A Trip as a Light at the End of the Tunnel

Aug 29, 2015

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When we had our first daughter 5 1/2 years ago our world flipped upside down somewhat unexpectedly.  In addition to the trial-by-fire welcome to parenthood initiation we had with her life flight and NICU stay, even after all of the dust settled, life was hard for months.  Much harder than we expected with a newborn, even though we certainly did expect it to have plenty of challenges and limited sleep.  Her fairly constant crying, and our feelings of helplessness, frustration, sadness, and exhaustion were tough.  It was tough being home by myself with her and the screaming for three months while on maternity leave from work, and it was hard for my husband to go to work and function on very limited sleep knowing he was coming home to the ‘Casa de Crying’ in the evenings.

Travel Kid Puerto Rico
Puerto Rico in 2010

One thing we had going for us while going through this with Little C was a planned trip.  We were going to a friend’s wedding in Puerto Rico when she was about five months old without her.  This was planned before she was born, and looking forward to three nights of quiet truly helped served as a light at the end of the tunnel.  I didn’t really care about the beach, pool, food, hotel, casino, or anything else that we would experience on that trip nearly as much as I just looked forward to rest and quiet.  I’m sure we would have all survived without having that to look forward to, but having that specific date to focus on when we thought the nights would never end really did serve as an unexpected life preserver when we felt like we were drowning.

While life obviously got much better and C went on to be a happy kid, those early months were so tough on us that we vowed to be “one and done” for a few years, and only after there were many years between those long days and nights and us did we consider having another child and potentially going through that again.  I never forgot how it was in those early months, I just internalized and accepted that it truly was temporary.

We were very excited when we made the decision to have a second kid and learned that she was on her way, but the fear of returning to the nights of screaming remained with me the whole time.  I didn’t really complain once about being nine months pregnant and swollen in the July Texas heat because I knew what was to come could be so much harder than just being physically uncomfortable while pregnant.  I didn’t care when I went over my due date because maybe that meant a stronger and happier baby when she came out.  I vowed to try and have her med-free since I didn’t want to potentially do anything to cause any additional issues for her.  While I tried to maintain positivity during my pregnancy, I was scared $#@&less about going through those isolating, frustrating, and exhaustion weeks and months that caring for a newborn can bring.

40 weeks pregnant is much easier than caring for a newborn!
40 weeks pregnant is much easier than caring for a newborn!

Then she was born (very much not naturally), and she was beautiful and wonderful and thankfully at least mostly healthy.  When she started spitting up within the first few hours I felt my heart drop a bit.  I had flashbacks to all that transpired with C leading to the life flight at four days old.  Luckily her spit-up didn’t spiral into a seemingly out-of-control medical emergency, but we have progressed to a similar situation I wasn’t looking forward to revisiting.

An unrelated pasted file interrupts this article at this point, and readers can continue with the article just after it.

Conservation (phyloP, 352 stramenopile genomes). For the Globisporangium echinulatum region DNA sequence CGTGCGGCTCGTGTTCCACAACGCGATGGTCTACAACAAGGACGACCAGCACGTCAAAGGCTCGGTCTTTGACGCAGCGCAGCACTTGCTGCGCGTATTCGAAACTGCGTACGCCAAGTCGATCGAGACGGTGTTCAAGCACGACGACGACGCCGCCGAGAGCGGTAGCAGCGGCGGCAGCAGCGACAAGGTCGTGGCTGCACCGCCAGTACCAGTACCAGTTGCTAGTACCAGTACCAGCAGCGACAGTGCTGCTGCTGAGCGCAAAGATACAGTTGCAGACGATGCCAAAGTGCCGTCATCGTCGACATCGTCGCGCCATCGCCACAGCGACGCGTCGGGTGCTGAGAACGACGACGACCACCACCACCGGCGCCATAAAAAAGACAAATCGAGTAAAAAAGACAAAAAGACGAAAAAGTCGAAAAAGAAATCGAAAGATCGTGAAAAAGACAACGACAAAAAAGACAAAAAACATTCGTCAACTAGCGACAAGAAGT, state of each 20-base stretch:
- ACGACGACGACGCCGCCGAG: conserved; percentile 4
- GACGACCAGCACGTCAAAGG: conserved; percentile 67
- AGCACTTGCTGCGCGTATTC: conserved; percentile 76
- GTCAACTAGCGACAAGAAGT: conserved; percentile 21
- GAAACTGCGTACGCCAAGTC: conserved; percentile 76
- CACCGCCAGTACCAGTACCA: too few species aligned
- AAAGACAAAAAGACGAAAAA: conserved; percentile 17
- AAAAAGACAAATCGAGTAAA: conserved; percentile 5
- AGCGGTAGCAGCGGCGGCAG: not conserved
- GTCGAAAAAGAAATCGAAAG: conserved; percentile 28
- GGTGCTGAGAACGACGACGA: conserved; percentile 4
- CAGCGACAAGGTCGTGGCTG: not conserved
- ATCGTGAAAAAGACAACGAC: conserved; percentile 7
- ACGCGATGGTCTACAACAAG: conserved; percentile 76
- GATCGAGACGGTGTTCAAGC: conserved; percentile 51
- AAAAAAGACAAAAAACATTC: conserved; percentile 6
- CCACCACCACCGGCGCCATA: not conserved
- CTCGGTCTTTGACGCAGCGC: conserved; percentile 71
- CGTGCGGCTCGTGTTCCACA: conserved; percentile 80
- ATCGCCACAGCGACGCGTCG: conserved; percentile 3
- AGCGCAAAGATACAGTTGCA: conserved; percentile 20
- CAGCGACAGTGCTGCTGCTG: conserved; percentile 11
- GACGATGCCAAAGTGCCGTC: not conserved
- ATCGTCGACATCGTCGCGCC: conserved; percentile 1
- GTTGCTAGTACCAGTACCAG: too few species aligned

Moments of peace

Six weeks in and we again find ourselves needing a life preserver.  We’ve hit a wall of sorts – even with all the help we’ve graciously gotten from family, friends, etc.  While Baby S isn’t exactly the same as C was, but there are strong parallels.  Namely, there is a whole bunch of fussing/crying if you can’t hold, bounce, and shush her (usually at the same time) around the clock.  There’s a “funny” YouTube video we should make showing how fast she wakes up and cries when you lay her down and how that stops when you pick her back up.  It sounds like an exaggeration to say a six week old can go days without more than a catnap during the day and still not sleep much at night, but it’s swear-on-my-stack-of-miles legit.  Of course then there’s still the five year old to take care of and all of life’s other normal tasks to complete…

Despite how it probably sounds, this isn’t a woe-is-me post.  I know we are very lucky to have two children who other than some reflux/colic type issues are mostly healthy, and hopefully one day happy and smiley.  But, you guys, this phase is hard.  It’s as hard as I feared it would be, but hoped against hope that it wouldn’t be.

The you-put-me-down face
The you-put-me-down face

One thing we don’t have yet on this go-round is a fixed point in time when we know we can get away to re-center and enjoy being with each other without the topic of conversation centering around “now your turn to try holding and shushing her”.  We do have family trips scheduled starting in a slightly terrifying couple of weeks, but so far we plan on bringing our wee one on all of those trips – largely because I am nursing her and that is the only feasible solution.

I don’t want to change my goals of nursing her as long as we can just because we need a break to getaway, but I do find myself yearning for that fixed point in time that we can exhale together for a few days…preferably somewhere with a nice beach and a cool drink.  We’ll see what the future brings, and I know it will all get easier, but right now we’re just treading water and trying to brainstorm up a life preserver while trying to savor the sweet moments that do happen in the middle of the chaos.





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